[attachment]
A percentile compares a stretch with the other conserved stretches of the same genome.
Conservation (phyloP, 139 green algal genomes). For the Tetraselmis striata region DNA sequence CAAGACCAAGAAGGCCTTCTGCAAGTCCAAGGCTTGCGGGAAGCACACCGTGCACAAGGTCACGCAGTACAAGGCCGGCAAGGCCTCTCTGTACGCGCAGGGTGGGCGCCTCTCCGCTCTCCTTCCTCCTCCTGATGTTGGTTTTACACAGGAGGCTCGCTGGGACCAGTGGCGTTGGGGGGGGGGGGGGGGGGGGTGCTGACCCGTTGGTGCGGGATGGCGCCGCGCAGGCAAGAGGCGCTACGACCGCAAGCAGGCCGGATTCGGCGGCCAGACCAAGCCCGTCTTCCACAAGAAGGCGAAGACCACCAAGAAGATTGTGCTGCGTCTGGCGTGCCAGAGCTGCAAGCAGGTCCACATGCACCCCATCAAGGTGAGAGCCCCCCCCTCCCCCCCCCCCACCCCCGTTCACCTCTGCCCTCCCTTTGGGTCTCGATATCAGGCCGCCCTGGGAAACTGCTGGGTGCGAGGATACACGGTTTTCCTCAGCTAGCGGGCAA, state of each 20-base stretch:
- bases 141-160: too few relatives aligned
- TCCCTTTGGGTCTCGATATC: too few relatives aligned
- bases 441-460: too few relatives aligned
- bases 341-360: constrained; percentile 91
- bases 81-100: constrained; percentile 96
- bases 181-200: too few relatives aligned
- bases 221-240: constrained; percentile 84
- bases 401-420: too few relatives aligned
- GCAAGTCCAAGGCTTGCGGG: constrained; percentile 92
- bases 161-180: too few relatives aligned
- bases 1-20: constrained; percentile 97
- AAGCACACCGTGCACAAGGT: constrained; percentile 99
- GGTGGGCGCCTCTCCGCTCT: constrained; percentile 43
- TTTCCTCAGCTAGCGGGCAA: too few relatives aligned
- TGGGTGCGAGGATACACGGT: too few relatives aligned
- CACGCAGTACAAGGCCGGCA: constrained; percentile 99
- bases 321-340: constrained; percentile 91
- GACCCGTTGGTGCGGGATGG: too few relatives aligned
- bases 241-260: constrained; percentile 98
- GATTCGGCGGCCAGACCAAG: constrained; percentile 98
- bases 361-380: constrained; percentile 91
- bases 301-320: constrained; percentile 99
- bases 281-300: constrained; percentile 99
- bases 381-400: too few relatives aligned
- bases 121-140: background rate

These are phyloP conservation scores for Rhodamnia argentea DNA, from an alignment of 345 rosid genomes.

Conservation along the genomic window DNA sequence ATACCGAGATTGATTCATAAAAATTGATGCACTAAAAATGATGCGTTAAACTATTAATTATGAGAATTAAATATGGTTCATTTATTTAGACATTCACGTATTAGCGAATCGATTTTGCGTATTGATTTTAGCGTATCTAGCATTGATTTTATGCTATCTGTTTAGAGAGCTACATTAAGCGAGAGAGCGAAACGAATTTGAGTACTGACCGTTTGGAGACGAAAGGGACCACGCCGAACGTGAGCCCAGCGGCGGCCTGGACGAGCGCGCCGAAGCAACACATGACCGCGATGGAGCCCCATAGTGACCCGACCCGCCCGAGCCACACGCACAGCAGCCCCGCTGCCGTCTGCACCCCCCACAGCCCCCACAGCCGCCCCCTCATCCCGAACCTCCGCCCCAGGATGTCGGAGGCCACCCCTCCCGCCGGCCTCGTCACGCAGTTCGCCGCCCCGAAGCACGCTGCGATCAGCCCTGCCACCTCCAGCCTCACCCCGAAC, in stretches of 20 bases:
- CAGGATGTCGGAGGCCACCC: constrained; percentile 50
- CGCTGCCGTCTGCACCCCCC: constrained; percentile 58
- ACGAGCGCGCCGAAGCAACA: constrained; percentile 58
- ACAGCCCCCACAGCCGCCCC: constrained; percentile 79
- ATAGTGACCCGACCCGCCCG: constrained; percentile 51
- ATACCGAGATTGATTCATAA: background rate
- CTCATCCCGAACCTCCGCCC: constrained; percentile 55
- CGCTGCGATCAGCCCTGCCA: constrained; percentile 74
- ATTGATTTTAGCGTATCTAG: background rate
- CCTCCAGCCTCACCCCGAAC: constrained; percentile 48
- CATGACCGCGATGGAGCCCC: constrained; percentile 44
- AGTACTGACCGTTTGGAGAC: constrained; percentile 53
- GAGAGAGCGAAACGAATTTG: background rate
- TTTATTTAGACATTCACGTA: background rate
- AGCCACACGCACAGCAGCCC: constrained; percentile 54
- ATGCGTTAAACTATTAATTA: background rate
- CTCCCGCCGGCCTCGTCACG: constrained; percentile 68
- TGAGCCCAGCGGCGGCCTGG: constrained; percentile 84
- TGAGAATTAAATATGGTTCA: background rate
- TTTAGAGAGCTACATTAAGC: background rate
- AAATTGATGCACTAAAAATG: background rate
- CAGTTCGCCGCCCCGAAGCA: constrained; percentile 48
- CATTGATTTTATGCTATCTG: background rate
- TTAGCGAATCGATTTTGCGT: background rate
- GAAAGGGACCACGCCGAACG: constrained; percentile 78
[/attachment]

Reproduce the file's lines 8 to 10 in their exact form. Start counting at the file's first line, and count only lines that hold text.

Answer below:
- bases 181-200: too few relatives aligned
- bases 221-240: constrained; percentile 84
- bases 401-420: too few relatives aligned